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A multi-byte character extension proposal

Date: Mon, 18 May 87 09:44:19 JST
From: moto@XXX.XXX.junet (MOTOYOSHI)
To: ida@tansei.cc.u-tokyo.junet
Subject: Kanji Proposal

-------------------- Beginning of text --------------------
@Comment[-*- Mode: Text -*-]

@heading[1. Hierarcy of characters and strings]

    Let the value of char-code-limit be large enough to include all

	char > string-char >= internal-string-char > standard-char

	string >= internal-thin-string > simple-internal-thin-string

	simple-string >= simple-internal-thin-string

	string = (or internal-thin-string (vector string-char))

		Type internal-thin-string and (vector string-char) are
		disjoint or identical.

	simple-string = (or simple-internal-thin-string
			    (simple-array string-char (*)))

		Type simple-internal-thin-string and (simple-array
		string-char (*)) are disjoint or identical.

	notes:	A > B means B is a subtype of A,
		A >= B means B is a subtype of A or B is equal to A.

@Heading[2. Print width]

	Only standard characters are required to have fix-pitched
print width. Use the newly introdued function 'write-width'
to know the print width of an expression.

@Heading[3. Functions]

	Functions dealing with strings should work as before,
expect ones which change the contents of internal-thin-string
to non internal-thin-char's.

	Functions producing strings should create (vector
string-char), not internal-thin-string, unless they were
explicitly specified.

	Funtions comaring strings should copare them elementwise.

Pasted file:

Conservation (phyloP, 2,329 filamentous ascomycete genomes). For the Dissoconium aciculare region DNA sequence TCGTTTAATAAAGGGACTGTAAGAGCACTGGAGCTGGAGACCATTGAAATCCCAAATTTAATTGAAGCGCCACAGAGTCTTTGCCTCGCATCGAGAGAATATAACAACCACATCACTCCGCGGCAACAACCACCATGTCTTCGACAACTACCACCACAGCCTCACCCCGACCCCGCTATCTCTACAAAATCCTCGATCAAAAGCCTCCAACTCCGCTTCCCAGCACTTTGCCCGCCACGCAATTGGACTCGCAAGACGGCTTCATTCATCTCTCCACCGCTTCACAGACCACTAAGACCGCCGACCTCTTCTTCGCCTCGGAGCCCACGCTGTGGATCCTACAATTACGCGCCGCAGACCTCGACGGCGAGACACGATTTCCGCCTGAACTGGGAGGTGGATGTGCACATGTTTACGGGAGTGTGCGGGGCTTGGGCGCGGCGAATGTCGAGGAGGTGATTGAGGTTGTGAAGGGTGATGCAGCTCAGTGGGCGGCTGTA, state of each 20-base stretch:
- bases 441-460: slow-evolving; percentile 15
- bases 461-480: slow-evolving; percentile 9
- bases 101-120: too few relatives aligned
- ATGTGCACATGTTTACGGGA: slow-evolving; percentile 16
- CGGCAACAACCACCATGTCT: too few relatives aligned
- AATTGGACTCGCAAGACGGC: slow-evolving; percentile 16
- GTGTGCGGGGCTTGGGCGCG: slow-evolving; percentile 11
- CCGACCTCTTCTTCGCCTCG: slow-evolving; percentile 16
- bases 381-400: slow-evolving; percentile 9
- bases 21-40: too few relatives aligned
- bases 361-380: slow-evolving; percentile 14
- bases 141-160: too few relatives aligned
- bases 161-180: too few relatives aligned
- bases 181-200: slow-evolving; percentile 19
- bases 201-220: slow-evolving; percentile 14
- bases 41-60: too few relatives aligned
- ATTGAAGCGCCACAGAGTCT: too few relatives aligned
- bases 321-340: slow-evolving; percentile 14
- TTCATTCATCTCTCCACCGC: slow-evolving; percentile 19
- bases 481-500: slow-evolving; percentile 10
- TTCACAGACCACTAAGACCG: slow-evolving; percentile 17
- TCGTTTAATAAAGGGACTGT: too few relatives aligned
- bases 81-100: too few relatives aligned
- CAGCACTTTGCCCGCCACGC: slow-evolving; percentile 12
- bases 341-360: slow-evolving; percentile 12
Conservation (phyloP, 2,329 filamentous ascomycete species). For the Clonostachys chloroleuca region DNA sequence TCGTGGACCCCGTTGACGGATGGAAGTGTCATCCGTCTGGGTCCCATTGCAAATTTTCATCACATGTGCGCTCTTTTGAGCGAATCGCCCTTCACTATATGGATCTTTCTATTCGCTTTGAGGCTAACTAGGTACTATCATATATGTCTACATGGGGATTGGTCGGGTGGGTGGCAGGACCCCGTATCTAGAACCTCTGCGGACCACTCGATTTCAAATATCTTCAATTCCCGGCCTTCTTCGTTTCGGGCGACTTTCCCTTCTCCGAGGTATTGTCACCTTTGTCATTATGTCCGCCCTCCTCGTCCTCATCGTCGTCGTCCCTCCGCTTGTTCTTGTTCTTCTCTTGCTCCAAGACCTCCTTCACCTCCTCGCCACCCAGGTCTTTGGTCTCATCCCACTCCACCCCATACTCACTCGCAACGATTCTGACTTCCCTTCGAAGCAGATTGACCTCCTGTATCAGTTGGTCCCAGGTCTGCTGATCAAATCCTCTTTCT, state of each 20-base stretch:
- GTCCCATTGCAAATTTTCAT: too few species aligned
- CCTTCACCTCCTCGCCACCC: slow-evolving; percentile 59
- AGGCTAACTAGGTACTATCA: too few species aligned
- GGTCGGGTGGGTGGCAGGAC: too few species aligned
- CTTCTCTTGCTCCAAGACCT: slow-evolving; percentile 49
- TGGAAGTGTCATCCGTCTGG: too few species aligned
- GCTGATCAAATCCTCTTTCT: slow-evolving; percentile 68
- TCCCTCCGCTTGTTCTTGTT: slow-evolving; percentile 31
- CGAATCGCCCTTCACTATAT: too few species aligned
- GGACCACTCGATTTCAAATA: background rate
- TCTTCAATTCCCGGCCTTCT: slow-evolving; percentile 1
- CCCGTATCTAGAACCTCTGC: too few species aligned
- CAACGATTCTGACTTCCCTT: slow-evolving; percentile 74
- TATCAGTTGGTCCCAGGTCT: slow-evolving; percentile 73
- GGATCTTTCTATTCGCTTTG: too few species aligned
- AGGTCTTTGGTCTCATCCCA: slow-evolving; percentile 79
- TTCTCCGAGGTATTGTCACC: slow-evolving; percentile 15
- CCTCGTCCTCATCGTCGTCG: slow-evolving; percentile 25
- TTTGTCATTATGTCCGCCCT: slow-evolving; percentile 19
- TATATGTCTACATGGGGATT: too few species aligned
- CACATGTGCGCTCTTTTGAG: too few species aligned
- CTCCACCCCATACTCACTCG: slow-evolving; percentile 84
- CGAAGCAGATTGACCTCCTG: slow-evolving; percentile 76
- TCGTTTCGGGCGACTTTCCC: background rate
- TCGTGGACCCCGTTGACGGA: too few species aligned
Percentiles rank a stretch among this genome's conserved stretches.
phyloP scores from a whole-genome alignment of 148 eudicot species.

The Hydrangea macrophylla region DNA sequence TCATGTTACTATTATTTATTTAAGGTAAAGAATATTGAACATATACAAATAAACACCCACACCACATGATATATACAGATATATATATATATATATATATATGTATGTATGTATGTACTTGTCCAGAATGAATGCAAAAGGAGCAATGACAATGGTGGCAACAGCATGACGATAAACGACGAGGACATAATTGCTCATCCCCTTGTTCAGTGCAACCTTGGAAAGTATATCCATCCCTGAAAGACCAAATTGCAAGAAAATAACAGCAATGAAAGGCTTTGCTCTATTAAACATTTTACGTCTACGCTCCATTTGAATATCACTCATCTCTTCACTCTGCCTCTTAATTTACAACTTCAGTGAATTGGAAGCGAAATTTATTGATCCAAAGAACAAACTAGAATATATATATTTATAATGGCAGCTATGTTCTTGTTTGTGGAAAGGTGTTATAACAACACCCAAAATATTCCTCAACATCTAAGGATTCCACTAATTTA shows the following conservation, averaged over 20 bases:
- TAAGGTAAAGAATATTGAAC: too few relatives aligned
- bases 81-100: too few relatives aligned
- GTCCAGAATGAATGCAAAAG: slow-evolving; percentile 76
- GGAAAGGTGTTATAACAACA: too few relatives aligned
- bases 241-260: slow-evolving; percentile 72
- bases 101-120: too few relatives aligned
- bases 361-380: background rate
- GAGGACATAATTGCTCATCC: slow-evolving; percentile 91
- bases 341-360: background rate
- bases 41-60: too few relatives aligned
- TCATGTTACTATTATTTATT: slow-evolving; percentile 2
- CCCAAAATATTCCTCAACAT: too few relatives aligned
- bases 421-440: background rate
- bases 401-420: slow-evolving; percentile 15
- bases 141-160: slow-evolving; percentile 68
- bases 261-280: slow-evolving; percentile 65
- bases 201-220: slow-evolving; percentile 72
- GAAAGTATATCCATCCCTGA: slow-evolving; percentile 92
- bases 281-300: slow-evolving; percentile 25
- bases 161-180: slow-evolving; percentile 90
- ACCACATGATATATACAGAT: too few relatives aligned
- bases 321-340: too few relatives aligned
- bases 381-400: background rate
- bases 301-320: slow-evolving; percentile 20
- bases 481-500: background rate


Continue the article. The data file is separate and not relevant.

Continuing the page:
Therefore it is possible that a (vector string-char) is equal
to an internal-thin-string.
@Heading[1. A proposal for embedding multi-byte characters]

The Kanji Working Group (KWG) examined implementation of facilities for
multi-byte character to Common Lisp.  This report is the result of many
discussions of many proposals.  Of course, this report doesn't satisfy
all proposals, but it is very close.

In order to decide on a final proposal, we chose essential and
desirable characteristics of a working multi-byte character system.
Chapter 2 describes these characteristics in some detail.

Chapter 3 describes additional features to Common Lisp which will be useful
not just for multi-byte character, but also for many other kinds of character sets.
This chapter describes internal data structures.  If this proposal is
accepted in Common Lisp, it will be easy for countries to add original mechanisms.

Chapters 4 describes proposed changes to @I[Common Lisp -- The Language]

@Heading[2. Additional features for embedding multi-byte characters.]

This chapter describes design principles which can be used to design
multi-byte character language extensions to Common Lisp.

There are many programming languages which can multi-byte characters.
Most of them can use multi-byte character as string character data 
but not as variables or function names. 

It is necessary for programming languages like Lisp that use symbolic data 
to be able to process not only single-byte characters but also multi-byte characters.
That is, it should be possible to use multi-byte characters in character string and 
symbols, and it must be possible to store both kinds of characters in them.

Treating multi-byte characters just like other alpha-numeric characters